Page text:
Not shockingly, customers at a California pet-store chain were upset to see black-tipped reef sharks being displayed in small tanks. Like most captive sharks, these animals were swimming into the tanks’ glass, resulting in chronic injuries.
After PETA was alerted to the sharks’ plight last summer, we convinced the chain to release one injured shark so that the animal could receive veterinary care and be given a new home; the chain also said that it would not place sharks in new stores. But after another shark was injured a couple months ago and PETA posted an action alert on its website, the pet store made the compassionate decision to release all its sharks to more species-appropriate facilities.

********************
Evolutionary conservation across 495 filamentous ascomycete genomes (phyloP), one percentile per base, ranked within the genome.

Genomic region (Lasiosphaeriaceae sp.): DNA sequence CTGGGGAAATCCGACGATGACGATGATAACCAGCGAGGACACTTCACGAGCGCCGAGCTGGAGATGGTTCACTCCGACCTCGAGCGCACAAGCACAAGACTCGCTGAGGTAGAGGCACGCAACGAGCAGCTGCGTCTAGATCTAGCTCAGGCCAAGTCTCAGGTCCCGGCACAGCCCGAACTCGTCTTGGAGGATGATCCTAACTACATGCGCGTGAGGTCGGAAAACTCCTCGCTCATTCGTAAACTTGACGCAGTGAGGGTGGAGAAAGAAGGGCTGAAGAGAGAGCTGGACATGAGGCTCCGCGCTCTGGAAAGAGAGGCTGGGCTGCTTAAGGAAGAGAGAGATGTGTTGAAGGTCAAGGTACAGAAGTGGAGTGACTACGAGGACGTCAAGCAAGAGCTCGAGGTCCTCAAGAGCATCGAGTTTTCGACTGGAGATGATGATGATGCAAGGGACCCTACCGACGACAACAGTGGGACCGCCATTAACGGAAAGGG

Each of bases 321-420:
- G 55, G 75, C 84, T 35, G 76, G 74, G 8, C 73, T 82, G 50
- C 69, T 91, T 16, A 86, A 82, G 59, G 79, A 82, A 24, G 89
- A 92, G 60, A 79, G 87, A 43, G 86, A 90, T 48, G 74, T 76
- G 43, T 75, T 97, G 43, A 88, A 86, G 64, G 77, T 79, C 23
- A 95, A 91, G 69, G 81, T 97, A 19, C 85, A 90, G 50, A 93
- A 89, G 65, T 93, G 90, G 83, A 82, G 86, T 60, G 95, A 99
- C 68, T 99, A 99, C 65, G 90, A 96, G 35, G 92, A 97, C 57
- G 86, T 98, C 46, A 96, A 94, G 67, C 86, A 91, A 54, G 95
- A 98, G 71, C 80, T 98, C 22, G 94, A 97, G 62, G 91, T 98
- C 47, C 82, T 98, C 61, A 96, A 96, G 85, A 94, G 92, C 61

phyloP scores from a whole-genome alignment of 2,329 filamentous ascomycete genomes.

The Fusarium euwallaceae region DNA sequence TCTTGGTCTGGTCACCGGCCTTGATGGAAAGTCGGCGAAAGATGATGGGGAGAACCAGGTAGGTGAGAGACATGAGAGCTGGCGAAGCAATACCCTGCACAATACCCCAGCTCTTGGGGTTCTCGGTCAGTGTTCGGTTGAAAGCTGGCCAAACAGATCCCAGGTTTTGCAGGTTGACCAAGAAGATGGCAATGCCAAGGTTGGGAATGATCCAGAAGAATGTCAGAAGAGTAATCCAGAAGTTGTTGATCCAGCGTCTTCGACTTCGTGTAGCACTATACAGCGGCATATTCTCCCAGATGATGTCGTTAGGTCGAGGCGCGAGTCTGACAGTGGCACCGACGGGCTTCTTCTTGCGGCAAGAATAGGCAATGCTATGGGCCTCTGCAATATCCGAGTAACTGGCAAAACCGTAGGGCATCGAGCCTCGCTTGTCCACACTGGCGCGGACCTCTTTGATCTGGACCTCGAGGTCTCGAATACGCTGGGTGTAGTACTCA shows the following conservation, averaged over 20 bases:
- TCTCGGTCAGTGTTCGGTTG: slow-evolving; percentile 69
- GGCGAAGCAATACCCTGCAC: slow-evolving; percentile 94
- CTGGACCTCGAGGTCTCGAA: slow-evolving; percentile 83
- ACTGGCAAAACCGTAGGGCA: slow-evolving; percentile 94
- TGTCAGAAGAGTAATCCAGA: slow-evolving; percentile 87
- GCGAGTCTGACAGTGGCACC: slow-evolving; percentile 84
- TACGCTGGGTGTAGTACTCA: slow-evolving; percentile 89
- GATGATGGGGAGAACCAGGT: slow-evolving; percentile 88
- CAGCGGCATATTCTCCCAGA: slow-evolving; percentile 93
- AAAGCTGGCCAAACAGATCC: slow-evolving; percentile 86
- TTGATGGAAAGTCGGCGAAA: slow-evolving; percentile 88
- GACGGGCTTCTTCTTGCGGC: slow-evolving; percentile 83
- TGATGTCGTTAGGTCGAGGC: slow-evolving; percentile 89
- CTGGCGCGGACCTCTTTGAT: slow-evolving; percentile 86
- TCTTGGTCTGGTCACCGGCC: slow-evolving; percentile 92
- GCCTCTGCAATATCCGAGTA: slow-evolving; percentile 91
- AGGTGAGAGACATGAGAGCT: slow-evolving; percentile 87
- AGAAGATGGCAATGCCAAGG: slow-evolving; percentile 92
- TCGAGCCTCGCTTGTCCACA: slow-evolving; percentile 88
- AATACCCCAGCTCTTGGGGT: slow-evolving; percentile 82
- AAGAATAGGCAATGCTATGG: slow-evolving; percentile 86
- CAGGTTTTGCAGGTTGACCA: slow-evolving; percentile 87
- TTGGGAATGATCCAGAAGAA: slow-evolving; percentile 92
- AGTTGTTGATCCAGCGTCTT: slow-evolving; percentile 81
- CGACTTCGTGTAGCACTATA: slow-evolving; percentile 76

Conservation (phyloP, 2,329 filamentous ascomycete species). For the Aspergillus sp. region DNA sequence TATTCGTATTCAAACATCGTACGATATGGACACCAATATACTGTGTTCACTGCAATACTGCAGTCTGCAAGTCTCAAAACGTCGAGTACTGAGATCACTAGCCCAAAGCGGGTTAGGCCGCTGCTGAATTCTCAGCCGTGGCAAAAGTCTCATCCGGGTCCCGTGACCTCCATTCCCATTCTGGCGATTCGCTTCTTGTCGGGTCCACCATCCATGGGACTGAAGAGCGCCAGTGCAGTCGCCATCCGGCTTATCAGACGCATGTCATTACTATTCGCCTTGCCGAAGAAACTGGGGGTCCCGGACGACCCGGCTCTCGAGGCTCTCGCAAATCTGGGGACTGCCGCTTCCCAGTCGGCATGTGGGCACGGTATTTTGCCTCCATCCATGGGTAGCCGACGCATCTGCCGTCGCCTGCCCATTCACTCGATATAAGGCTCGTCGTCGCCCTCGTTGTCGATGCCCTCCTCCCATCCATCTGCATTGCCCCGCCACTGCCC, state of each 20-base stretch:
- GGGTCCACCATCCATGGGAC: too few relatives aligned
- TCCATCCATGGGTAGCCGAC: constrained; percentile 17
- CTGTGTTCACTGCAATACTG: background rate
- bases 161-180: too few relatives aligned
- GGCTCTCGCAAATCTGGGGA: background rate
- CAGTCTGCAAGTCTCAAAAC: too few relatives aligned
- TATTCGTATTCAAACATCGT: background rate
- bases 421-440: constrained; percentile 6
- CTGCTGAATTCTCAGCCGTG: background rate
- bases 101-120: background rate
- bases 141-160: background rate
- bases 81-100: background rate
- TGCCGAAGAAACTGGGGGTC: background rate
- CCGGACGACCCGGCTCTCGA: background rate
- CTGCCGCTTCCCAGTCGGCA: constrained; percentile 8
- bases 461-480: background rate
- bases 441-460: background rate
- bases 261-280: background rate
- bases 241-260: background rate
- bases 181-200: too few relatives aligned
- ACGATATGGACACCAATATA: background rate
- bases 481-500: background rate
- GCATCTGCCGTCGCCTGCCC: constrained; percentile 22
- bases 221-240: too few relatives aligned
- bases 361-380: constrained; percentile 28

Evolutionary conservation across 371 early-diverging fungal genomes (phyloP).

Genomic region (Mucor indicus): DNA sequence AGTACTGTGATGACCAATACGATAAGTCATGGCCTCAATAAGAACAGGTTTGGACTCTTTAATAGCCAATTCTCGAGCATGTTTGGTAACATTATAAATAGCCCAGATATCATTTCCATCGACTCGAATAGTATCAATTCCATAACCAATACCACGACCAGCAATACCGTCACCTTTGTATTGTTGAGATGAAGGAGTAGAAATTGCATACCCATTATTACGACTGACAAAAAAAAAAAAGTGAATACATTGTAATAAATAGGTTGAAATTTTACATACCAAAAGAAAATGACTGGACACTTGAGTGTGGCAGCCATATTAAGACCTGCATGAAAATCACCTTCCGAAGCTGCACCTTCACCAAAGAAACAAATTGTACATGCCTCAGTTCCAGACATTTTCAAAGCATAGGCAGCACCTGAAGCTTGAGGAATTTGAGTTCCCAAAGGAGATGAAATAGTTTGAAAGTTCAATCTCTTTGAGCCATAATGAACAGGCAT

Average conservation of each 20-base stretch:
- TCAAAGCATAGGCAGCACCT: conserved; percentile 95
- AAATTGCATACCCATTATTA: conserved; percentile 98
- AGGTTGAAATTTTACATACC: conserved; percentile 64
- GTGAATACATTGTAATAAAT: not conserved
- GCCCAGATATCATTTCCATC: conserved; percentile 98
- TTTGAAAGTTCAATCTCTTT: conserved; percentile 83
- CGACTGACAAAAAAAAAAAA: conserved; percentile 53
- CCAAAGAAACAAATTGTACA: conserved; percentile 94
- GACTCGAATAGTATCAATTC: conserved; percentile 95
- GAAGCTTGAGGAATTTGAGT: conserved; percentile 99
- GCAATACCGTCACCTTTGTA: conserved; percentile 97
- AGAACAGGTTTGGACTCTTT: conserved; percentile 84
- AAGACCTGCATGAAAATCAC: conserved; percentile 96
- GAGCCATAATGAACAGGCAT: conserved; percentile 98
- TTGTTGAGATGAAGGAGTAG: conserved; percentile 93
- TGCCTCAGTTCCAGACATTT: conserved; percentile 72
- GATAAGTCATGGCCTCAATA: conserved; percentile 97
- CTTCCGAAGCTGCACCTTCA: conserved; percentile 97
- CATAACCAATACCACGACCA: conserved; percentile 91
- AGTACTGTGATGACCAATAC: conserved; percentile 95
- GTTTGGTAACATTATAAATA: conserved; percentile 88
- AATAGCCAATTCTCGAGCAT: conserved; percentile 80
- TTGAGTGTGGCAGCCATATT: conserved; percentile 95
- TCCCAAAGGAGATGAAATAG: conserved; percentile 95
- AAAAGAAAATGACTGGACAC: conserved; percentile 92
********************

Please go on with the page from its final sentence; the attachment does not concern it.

Sharks naturally roam for miles in the ocean. In captivity, they often exhibit neurotic behaviors as a result of stress, including repetitively swimming into the sides of their tanks. Confinement also deprives them of engaging in natural behaviors such as foraging for food, choosing mates, raising their young, and exploring reefs.